(Harare: 25 October 2021) It’s the most chaotic climate year on record, since last year, and corporate-controlled governments, transnationals, philanthropists, mainstream media and most non-governmental organizations (NGOs) are offering more of the same: market-based solutions and risky techno-fixes. Two years into a global pandemic that has taken the lives of untold millions, humanity wakes daily to historic floods, fires and drought-caused famines along with extremely erratic weather that makes life increasingly difficult to bear. Those in power blame ‘general human activity’ for climate chaos, overlooking the intimate links between fossil fuel extraction, corporate agribusiness and the military industrial complex, not to mention global power imbalances and historic responsibilities of countries that have enriched themselves through colonial plunder. Instead of a truthful and transformative way forward, we are sold false solutions that never fail to prioritize corporate elites – “net zero”, “nature-based solutions”, “geo-engineering”, and the “digitalization of agricuture”, just to name a few. This has to stop, now!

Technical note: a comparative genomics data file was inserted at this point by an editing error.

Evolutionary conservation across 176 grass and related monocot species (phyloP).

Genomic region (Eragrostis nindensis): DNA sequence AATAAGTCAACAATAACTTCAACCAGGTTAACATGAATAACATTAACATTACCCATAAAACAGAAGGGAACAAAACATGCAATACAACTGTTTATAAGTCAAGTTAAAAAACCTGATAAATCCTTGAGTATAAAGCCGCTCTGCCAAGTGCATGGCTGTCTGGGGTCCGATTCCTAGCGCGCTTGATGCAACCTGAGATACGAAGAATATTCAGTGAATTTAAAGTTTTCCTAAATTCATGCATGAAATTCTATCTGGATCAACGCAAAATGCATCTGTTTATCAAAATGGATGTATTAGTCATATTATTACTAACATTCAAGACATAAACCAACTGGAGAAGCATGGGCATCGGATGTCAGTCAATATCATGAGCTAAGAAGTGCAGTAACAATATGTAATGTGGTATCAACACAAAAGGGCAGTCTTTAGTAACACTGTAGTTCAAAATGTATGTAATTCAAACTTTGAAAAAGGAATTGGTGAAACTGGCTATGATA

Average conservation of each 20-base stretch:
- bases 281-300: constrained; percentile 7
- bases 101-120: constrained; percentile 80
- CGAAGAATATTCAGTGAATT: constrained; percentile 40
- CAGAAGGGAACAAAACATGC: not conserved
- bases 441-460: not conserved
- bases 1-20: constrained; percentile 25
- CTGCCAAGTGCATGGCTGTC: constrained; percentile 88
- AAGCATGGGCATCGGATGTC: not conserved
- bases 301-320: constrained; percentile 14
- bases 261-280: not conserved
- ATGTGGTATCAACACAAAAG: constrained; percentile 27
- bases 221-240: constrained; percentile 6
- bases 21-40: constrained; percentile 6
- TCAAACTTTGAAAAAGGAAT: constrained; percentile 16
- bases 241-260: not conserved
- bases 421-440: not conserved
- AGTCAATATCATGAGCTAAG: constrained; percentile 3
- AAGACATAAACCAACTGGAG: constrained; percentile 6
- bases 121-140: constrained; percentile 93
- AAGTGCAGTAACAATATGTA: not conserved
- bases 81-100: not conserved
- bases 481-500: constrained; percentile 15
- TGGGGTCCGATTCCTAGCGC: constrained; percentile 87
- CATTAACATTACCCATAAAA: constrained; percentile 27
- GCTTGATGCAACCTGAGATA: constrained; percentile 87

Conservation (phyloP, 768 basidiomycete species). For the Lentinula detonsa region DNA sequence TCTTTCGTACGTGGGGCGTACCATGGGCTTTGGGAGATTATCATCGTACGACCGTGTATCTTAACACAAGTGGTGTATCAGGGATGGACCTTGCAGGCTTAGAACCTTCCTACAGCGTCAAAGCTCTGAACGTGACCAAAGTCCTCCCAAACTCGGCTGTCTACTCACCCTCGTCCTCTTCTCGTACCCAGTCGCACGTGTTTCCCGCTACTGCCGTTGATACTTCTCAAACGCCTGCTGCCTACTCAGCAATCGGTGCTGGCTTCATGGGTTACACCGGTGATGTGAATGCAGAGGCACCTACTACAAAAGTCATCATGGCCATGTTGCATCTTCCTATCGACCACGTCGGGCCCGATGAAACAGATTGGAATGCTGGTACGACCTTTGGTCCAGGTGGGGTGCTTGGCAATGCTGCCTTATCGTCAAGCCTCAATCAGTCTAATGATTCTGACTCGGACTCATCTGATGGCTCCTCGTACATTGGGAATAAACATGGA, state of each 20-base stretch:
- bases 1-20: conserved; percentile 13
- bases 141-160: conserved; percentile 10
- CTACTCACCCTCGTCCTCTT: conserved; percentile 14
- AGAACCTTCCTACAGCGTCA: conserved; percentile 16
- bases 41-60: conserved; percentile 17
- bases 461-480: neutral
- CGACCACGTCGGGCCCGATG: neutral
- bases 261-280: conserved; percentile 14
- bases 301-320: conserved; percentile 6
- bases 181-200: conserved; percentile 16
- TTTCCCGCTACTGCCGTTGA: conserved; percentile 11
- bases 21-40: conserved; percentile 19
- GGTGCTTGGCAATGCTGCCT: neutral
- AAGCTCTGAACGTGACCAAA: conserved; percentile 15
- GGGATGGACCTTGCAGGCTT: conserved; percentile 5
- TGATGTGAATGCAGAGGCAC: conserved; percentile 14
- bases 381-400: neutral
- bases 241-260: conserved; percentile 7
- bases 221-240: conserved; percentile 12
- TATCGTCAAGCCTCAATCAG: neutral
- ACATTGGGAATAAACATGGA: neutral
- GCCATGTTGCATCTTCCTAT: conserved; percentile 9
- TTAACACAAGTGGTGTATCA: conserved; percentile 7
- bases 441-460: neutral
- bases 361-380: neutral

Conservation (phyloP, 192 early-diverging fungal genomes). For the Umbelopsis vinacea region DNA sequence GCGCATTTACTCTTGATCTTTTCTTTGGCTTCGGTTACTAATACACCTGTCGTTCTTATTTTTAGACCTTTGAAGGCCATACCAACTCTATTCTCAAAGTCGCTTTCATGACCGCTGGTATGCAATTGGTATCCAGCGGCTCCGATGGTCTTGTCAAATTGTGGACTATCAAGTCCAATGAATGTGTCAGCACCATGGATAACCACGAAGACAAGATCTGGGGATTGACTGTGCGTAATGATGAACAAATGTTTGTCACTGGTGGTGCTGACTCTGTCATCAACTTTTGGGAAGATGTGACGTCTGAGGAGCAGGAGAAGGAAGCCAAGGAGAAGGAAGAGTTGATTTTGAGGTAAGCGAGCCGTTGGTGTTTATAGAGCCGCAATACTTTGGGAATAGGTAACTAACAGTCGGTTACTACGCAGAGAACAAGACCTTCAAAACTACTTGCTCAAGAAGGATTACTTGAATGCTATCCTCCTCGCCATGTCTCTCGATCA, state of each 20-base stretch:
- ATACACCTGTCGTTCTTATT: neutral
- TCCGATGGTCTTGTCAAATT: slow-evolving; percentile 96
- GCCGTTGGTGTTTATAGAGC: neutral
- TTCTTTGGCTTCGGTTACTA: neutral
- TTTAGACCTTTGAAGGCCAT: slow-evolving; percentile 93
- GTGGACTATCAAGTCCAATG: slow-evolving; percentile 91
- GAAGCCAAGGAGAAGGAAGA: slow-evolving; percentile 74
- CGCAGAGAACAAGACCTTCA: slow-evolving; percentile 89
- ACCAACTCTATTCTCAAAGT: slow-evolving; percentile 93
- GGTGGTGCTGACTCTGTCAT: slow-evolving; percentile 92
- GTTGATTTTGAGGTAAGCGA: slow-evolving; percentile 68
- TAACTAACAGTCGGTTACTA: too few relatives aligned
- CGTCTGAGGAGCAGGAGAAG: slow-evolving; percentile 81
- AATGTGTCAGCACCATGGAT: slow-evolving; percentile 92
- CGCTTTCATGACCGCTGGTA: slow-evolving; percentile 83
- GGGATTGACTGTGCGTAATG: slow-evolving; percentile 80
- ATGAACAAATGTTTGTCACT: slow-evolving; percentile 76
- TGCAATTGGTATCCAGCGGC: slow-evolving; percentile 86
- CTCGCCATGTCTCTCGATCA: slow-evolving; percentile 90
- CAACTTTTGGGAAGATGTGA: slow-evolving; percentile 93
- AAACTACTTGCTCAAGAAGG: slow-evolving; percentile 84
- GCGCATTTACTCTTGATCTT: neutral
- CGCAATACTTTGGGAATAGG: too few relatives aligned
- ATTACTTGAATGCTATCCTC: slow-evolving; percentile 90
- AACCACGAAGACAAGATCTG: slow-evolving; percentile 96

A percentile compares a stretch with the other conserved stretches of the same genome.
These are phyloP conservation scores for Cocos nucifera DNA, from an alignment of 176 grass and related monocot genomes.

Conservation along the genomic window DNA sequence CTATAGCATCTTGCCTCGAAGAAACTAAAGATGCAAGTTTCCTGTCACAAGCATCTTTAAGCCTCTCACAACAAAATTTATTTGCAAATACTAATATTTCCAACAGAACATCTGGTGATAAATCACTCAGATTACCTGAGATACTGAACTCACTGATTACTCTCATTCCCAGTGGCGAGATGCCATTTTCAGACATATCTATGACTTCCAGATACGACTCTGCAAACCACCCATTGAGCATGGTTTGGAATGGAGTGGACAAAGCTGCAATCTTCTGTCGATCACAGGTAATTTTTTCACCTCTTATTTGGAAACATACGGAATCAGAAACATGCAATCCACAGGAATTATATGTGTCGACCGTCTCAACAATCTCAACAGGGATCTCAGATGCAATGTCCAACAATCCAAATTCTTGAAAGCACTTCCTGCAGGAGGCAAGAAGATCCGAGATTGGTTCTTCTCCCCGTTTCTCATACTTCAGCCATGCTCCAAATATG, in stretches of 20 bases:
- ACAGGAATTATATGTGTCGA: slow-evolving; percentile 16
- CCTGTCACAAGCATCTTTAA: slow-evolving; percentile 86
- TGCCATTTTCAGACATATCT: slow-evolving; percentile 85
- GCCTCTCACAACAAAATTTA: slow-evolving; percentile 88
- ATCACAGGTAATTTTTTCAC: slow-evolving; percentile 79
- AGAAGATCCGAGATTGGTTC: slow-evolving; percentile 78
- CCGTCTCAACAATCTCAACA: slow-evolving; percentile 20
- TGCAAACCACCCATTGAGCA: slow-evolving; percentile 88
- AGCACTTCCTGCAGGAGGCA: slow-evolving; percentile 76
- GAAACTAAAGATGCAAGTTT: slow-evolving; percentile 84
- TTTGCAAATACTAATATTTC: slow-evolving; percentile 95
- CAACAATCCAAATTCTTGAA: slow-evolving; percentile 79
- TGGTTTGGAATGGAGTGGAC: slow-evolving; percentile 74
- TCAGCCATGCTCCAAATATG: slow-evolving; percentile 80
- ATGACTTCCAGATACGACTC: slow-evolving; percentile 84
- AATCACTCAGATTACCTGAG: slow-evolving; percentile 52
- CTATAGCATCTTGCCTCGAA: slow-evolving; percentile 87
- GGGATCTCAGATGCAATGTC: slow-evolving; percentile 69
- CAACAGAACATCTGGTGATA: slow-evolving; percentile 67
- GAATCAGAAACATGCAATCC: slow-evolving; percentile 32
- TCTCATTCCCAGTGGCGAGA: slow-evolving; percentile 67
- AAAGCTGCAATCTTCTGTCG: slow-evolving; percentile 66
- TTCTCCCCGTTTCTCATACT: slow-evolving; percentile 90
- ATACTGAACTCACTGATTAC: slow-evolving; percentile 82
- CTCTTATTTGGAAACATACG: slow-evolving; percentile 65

Halting the climate crisis requires system change rooted in the rights of humanity and Mother Earth. For over 500 years, the colonial turned corporate patriarchal food system has attempted to dominate all forms of life for the enrichment of a few. Those who control the accumulated wealth – produced by people and the planet over centuries – have so far escaped the wrath of floods, droughts, degraded soils, war and hunger. They ignore the ample signals of the breakdown of the natural systems that sustain life and instead propose that we, the most vulnerable of victims, bear the greatest burden. For La Via Campesina (LVC) and our organized diversity of peasants, migrants, land workers, fisherfolk, forest dwellers, rural women, youth and others, our solution to the climate crisis is a just transition rooted in struggle and solidarity – internationalist solidarity with all who struggle for Food Sovereignty, Climate Justice, and the Rights of Mother Earth! It’s a struggle for the full realization of all the rights and responsibilities detailed in the UN Declaration on the Rights of Peasants and Other People Working in Rural Areas (UNDROP), especially the Right to a Clean, Safe and Healthy Environment (Article 18) recently ratified by the UN Human Rights Council for all of humanity. It’s also a struggle against the corporate capture of UN spaces through the “multi-stakeholderism’ better known as ‘stakeholder capitalism’, witnessed by all at the so-called UN Food System Summit of 2021 and ever increasingly at the UN Climate COPs.